Indianapolis native shares personal struggles to help young adults overcome depression, anxiety


INDIANAPOLIS – For young adults experiencing anxiety or depression letting them know they’re not alone is step one.

Mental health experts say building a support network is critical, that can be with your friends, family and most importantly professionals.

To help with signs of anxiety try to meditate at least for 10 minutes a day to focus on your thoughts.

This advice is coming from Indianapolis native and now author and speaker, Zach Westerbeck. He took his own personal struggles with OCD and depression and wrote a book about it. He explained that he started to experience signs of physiological symptoms like a pounding heart, sweaty palms and a racing heart each morning as he went to work. He didn’t know then; it was anxiety which led to a deep depression.

“I was having thoughts of suicide from the moment I woke up, to the moment I went to bed,” explained Westerbeck.

Now he shares his story with college students across the country to help them understand, there’s help out there and they don’t have to go through what he experienced. Westerbeck wants students to to think of their mental health, as brain health.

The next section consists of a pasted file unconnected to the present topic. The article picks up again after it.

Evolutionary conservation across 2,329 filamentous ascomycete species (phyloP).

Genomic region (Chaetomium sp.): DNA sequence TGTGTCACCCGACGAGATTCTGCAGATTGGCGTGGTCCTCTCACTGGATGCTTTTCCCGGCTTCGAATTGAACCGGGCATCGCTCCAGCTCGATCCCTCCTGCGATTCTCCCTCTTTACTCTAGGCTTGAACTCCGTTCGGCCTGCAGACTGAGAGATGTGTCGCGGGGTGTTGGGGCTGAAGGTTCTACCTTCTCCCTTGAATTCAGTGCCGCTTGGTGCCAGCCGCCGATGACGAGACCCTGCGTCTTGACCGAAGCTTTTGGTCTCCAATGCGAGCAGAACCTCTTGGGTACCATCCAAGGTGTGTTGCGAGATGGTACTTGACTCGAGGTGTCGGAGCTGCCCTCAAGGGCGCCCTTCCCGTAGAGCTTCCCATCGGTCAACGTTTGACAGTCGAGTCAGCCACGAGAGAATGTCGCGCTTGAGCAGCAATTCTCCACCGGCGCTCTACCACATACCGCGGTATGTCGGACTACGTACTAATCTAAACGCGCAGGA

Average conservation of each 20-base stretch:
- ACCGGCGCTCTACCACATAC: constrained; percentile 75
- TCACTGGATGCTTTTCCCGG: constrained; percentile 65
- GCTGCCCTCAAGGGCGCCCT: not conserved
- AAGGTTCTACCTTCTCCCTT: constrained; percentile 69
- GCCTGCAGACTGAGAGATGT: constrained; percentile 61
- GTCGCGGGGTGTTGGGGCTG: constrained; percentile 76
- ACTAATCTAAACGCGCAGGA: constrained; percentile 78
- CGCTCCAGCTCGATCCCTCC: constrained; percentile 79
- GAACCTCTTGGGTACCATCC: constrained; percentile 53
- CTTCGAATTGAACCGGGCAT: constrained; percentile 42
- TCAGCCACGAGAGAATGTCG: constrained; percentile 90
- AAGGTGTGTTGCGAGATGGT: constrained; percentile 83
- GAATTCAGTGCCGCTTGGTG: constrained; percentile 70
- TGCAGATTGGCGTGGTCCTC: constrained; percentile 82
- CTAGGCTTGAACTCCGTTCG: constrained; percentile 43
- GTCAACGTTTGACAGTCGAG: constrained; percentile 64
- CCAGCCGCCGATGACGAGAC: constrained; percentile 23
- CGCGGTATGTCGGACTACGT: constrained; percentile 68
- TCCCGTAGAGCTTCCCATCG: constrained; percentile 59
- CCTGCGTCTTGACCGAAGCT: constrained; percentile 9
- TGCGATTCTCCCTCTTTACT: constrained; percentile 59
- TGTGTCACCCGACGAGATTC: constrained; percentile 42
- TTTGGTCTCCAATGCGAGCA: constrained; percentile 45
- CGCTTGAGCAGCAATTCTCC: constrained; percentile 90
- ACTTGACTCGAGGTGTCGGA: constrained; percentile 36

“It’s the most important organ we have, everything begins and ends with the brain and there are actions we can take to improve it,” said Westerbeck, who is Mental Health First Aid Certified, “You’re not alone. There are millions of people worldwide that live and flourish diagnosable brain disorders, depression, anxiety – it doesn’t make you weak, weird, or different. It makes you human.”

Westerbeck wrote the book You’re Not Alone, The Only Book You’ll Ever Need to Overcome Anxiety and Depression to share what he wishes he would have known when he was struggling. His best advice is not be afraid to reach out to professionals because it could save your life.

In Indiana, there’s a hotline for you to call if you need assistance with your mental health. Call 211 for immediate assistance if you’re experiencing an emotional or substance abuse crisis or concerned about a family member or friend.

The national suicide hotline is 1-800-273-8255.

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